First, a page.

A C-47 called “That’s All, Brother,” that was discovered and currently being restored at Basler Turbo Conversions in Oshkosh, Wis. The plane carried the first paratroopers who stormed the beaches of Normandy during World War II. The group, Commemorative Air Force, started a campaign to restore the relic with hopes to fly the aircraft over Normandy in 2019 for the 75th anniversary of D-Day. (Photo by THE ASSOCIATED PRESS)

A C-47 called “That’s All, Brother,” that was discovered and currently being restored at Basler Turbo Conversions in Oshkosh, Wis. The plane carried the first paratroopers who stormed the beaches of Normandy during World War II. The group, Commemorative Air Force, started a campaign to restore the relic with hopes to fly the aircraft over Normandy in 2019 for the 75th anniversary of D-Day. (Photo by THE ASSOCIATED PRESS)

Plane that led Normandy invasion discovered, restored

  • Dec. 15, 2017 2:30 p.m.

OSHKOSH, Wis. — A plane that led the invasion of Normandy during World War II has been saved from a junkyard and is being carefully restored in Wisconsin.

The C-47, called “That’s All, Brother,” carried the first paratroopers who were dropped behind German lines at Normandy. The aircraft led the more than 800 other C-47s also carrying paratroopers.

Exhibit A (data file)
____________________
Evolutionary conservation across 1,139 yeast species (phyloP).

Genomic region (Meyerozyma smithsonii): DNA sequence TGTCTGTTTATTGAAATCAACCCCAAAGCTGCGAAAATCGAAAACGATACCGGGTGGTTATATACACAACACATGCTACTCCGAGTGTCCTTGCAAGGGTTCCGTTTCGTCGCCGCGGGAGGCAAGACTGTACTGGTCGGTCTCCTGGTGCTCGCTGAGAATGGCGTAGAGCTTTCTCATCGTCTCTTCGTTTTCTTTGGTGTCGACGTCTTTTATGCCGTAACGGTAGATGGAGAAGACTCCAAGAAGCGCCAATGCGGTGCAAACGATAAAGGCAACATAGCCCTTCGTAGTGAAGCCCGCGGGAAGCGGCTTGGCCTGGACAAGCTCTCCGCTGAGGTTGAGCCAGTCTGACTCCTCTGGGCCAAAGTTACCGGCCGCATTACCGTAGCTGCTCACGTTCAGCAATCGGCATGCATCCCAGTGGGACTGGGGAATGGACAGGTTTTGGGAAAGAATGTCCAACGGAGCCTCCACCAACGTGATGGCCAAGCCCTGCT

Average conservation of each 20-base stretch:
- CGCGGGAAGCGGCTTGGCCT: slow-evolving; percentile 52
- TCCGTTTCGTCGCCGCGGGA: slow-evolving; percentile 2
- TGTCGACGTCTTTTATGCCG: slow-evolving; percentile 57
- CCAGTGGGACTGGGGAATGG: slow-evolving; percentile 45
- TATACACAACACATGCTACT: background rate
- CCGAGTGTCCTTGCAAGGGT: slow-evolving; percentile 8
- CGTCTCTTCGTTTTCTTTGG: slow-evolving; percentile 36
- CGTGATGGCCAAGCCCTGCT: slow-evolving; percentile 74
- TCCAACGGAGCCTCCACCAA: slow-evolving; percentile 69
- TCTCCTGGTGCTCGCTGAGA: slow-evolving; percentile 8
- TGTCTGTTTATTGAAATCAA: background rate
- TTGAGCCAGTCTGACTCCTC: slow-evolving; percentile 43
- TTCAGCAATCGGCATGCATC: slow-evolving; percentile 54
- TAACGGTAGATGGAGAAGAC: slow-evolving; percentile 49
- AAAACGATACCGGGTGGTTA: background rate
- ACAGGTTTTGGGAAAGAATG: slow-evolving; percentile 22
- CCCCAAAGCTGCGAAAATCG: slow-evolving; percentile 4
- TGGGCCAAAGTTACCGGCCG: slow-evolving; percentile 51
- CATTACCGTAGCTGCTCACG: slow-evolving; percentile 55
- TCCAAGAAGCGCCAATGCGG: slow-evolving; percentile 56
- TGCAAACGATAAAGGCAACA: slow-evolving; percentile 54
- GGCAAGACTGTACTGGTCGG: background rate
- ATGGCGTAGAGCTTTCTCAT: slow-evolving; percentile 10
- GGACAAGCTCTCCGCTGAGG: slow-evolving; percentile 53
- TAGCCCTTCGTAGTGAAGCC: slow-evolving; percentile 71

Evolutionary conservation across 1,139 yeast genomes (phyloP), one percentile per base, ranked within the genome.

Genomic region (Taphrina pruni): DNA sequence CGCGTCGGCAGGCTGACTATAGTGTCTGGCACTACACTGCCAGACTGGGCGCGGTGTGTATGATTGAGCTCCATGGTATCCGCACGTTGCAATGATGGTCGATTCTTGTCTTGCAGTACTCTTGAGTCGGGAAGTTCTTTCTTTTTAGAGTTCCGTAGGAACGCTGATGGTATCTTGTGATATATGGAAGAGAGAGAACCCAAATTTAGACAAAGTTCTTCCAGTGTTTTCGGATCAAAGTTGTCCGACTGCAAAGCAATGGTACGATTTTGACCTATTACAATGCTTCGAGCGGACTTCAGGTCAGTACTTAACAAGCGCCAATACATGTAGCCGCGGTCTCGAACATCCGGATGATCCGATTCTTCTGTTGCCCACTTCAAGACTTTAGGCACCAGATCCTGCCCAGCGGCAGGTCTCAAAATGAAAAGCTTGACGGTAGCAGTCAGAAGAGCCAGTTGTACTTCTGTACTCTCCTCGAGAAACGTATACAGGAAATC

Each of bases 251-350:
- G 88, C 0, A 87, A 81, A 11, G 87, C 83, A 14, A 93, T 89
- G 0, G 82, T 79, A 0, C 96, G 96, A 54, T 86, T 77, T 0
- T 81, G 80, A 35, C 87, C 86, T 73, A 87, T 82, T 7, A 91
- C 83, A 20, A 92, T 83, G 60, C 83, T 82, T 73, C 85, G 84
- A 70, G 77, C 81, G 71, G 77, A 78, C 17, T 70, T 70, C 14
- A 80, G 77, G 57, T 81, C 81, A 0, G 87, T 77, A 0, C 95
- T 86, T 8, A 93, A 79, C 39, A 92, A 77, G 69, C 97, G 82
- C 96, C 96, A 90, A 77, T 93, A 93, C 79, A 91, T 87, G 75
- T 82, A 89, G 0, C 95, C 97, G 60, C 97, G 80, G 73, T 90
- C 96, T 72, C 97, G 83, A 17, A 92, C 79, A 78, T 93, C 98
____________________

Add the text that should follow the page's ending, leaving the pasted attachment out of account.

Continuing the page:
The plane was lost for 70 years and was accidentally discovered by an Air Force historian at the Basler Turbo Conversions junkyard in Oshkosh in 2015, WLUK-TV reported . The historian was researching Col. John Donalson, the man who flew the plane on D-Day.

“The airplane is much more than an aircraft. It’s a time machine,” said Keegan Chetwynd, the curator for the Commemorative Air Force, a non-profit that works to preserve aircraft.

The group started a campaign to restore the aircraft, raising about $380,000 in 30 days, Chetwynd said. Employees at Basler have spent more than 22,000 hours restoring “That’s All, Brother” to former glory.

“(It) provides that tangible connection for the next generation of people so that they know, when they read it in a history book, that it was real,” Chetwynd said.

Workers tested out “That’s All, Brother’s” engines for the first time in a decade on Thursday. Despite a hydraulic leak, the test was a major achievement, Chetwynd said. Crews will test the engines again today.

Their hope is to fly the aircraft over Normandy in 2019 for the 75th anniversary of D-Day.

“That’s kind of why the rush is on and why we’re doing all of this in the dead of winter in Wisconsin,” Chetwynd said.

The aircraft is expected to conduct a European tour in 2019 and then will likely return to the U.S. to resume regular operations.

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